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The COVID-19 pandemic has upended higher education internationalization. Many universities are worried the pandemic will cause a huge drop in international student enrollment and their associated fees, which account for a large part of many university budgets.

Today I speak with  Claire Maxwell about school internationalization. Together with Laura Engel and Miri Yemini, Claire has recently co-edited a new book entitled The Machinery of School Internationalisation in Action.  Beyond the Established Boundaries.

In our conversation, we discuss internationalization in terms of elite education, privatization, and racism. We even discuss the implications of the coronavirus on internationalization.

Claire Maxwell is a  professor of sociology at the University of Copenhagen. Her current work focuses on the family and working lives of globally mobile professionals, understanding identity, and desires around mobility and education strategies. She also looks at how notions of ‘elite education’ are being articulated, experienced and re-negotiated across different cities across the world.

Many universities around the world are focused on their efforts to internationalize. But what does that even mean? And what does that look in a single country, such as like Japan?

My guests today are Tom Brotherhood and Chris Hammond. Together with Yangson Kim, they have co-written a new article in the journal Higher Education that explores junior international faculty in Japanese Universities. Their actor-centered approach to the study of internationalization adds new insights about the phenomenon.

Tom Brotherhood is a doctoral researcher at the University of Oxford and a pre-doctoral fellow at the Research Institute for Higher Education at Hiroshima University. Chris Hammond is a doctoral student at the University of Oxford and an assistant professor in the College of Education, Psychology and Human Sciences at Aoyama Gakuin University in Tokyo, Japan.

Citation: Brotherhood, Tom & Hammond, Chris, interview with Will Brehm, FreshEd, 164, podcast audio, July 22, 2019. https://www.freshedpodcast.com/tombrotherhood-chrishammond/

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Today we have a slightly different type of show for you. One of FreshEd’s producers, Lushik Wahba, created an amazing podcast about the experiences of international students at one small college in the USA. Over 1 million international students currently study at colleges and universities across America. Why did they choose to study in the USA? What can we learn from their experiences? Lushik’s podcast gives voice to some of those students, showcasing the promise and challenges of internationalization.

Born and raised in Cairo, Lushik Wahba came of age during the 2011 Egyptian Revolution. This was a time when citizen journalism flourished, and she saw first-hand the power of an informed public. Growing up in such an environment inspired her to work in media. At 16 she earned a scholarship to study at the United World College in Bosnia and Herzegovina. After high school, she moved to Vermont to attend Bennington College. She just graduated in May but before doing so she put together this podcast, featuring many of her fellow international students. Lushik is determined to pursue a career in producing podcasts and documentaries that focus on issues affecting marginalized populations around the world. We know Lushik has a bright future in media in front of her, well-beyond the FreshEd podcast, so we are extremely lucky to be able to air one of her first podcasts for you today.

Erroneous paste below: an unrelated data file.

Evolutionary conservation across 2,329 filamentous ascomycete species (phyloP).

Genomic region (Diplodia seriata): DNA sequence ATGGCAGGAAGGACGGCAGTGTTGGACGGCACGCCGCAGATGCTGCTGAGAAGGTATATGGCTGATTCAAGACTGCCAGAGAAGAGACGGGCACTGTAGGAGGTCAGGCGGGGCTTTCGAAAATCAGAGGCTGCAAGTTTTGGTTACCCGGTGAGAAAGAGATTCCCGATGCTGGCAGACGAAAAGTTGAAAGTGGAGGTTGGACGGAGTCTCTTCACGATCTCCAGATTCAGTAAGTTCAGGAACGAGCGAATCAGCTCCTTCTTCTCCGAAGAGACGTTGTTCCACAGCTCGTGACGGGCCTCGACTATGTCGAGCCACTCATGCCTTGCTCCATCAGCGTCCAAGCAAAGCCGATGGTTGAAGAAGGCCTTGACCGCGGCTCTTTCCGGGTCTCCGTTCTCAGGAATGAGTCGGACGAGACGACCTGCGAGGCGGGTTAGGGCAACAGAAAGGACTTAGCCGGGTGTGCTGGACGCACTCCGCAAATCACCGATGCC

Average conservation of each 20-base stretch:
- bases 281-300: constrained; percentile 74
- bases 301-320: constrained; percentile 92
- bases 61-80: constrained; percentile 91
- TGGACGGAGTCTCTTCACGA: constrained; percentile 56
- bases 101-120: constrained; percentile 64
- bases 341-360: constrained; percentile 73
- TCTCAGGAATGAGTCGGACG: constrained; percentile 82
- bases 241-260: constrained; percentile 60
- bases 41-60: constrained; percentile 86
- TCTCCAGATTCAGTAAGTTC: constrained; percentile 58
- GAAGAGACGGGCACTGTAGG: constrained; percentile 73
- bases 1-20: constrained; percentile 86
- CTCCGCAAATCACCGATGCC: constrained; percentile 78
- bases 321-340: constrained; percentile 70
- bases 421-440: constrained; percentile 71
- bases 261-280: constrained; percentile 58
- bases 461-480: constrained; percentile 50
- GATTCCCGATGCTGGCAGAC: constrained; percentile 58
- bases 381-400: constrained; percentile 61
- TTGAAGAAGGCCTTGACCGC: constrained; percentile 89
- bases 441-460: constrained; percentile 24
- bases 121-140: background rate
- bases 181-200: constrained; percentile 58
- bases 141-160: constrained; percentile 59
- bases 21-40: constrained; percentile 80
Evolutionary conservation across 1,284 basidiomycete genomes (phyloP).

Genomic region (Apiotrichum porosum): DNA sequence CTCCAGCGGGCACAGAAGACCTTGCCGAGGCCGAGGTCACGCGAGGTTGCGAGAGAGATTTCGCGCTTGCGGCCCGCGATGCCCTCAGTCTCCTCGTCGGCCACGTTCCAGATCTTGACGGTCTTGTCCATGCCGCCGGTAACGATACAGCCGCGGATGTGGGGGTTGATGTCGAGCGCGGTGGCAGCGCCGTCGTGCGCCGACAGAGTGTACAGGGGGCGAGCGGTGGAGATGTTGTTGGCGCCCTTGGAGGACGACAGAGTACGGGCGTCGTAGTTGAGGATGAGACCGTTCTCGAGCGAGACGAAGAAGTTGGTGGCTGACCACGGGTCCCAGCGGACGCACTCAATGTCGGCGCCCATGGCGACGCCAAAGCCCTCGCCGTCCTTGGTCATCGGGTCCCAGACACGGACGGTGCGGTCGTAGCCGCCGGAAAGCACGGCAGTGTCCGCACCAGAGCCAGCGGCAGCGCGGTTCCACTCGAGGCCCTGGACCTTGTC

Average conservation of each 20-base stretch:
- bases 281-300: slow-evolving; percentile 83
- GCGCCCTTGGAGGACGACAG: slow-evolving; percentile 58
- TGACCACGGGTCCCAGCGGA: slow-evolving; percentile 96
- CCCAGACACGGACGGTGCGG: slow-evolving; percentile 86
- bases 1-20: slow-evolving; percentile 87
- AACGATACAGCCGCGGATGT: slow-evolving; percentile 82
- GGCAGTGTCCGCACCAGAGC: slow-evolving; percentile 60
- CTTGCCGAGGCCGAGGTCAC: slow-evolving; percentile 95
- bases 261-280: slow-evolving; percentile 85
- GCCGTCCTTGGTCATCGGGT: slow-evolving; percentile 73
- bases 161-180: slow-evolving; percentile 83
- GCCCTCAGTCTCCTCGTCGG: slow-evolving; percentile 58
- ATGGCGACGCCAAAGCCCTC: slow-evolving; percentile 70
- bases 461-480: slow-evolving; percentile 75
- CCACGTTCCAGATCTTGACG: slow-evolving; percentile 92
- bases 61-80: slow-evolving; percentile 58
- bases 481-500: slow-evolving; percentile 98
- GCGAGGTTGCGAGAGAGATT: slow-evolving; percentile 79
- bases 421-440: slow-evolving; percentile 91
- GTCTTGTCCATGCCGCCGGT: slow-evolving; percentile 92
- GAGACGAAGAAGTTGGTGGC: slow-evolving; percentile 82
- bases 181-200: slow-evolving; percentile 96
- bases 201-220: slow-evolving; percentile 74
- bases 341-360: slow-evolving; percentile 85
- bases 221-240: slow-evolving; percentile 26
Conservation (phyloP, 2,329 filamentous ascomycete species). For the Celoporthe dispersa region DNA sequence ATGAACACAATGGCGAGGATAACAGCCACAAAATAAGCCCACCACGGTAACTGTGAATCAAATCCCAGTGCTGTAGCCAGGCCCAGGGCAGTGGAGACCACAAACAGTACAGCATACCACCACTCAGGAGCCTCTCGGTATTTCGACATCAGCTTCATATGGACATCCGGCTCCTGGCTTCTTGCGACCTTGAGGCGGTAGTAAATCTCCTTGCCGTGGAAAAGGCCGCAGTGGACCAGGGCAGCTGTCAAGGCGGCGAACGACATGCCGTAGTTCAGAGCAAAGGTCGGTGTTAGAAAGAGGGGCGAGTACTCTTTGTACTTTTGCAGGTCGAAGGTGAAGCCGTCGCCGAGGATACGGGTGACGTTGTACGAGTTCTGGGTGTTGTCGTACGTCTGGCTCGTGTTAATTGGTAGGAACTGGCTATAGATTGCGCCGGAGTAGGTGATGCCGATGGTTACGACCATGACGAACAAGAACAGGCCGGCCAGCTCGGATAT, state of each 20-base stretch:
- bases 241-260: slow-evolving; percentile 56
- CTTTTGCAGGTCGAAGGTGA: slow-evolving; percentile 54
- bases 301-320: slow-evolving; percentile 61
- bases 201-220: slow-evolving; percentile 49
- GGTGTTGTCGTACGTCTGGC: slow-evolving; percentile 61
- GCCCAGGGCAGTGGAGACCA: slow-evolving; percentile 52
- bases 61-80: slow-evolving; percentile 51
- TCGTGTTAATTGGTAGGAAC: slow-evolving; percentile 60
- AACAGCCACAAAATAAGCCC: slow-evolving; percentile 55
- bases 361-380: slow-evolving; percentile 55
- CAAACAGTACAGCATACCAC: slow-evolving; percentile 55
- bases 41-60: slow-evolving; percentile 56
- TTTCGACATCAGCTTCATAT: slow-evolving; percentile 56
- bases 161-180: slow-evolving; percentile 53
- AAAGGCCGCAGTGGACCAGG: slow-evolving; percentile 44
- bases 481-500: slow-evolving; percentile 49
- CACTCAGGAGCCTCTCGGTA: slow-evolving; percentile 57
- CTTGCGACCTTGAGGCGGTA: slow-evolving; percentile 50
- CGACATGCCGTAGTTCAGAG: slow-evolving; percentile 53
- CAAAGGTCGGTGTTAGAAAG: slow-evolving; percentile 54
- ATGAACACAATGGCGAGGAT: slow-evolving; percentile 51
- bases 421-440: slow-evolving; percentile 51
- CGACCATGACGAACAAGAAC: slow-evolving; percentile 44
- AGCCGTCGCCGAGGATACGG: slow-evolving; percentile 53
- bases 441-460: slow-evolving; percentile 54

Content warning: Some of the students you will hear today use potentially offensive language. If you’re not into that or are with small children, a beeped version can be found under the Resource tab blow.

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Last week, the Trump administration invited university, higher education association, and private company officials to the White House to discuss international students and post-college work.

At the time of this recording, we aren’t sure what exactly was said or decided. But in an effort to provide some background on international student experiences in American Higher Education, Jenny Lee is with me today to discuss the underlying U.S. political climate for international students and scholars.

In our talk, Jenny discusses the rise in discrimination and hate crimes since Trump’s election and the presence of neo-racism on campuses.

Jenny J. Lee is a Professor at the Center for the Study of Higher Education at the University of Arizona. She is currently a NAFSA Senior Fellow, Associate Editor of the Review of Higher Education, and Co-editor of the book series, Studies in Global Higher Education. Her latest piece can be found in the NAFSA newsletter, Trends and Insights.

Citation: Lee, Jenny J., interview with Will Brehm, FreshEd, 147, podcast audio, March 11, 2019. https://www.freshedpodcast.com/lee/

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Today we look at the history and tensions of international education. My guest is Paul Tarc, an Associate professor at Western University. Paul sees certain tensions as inherent in the very idea of international education.

As universities around the world embrace internationalism in an era of limited state funding, some wonder whether those idealists intentions have been clouded by hopes of increased revenue generation.

Click here to read the article discussed in the show.

Citation: Tarc, Paul, interview with Will Brehm, FreshEd, 93, podcast audio, October 30, 2017. https://www.freshedpodcast.com/paultarc/

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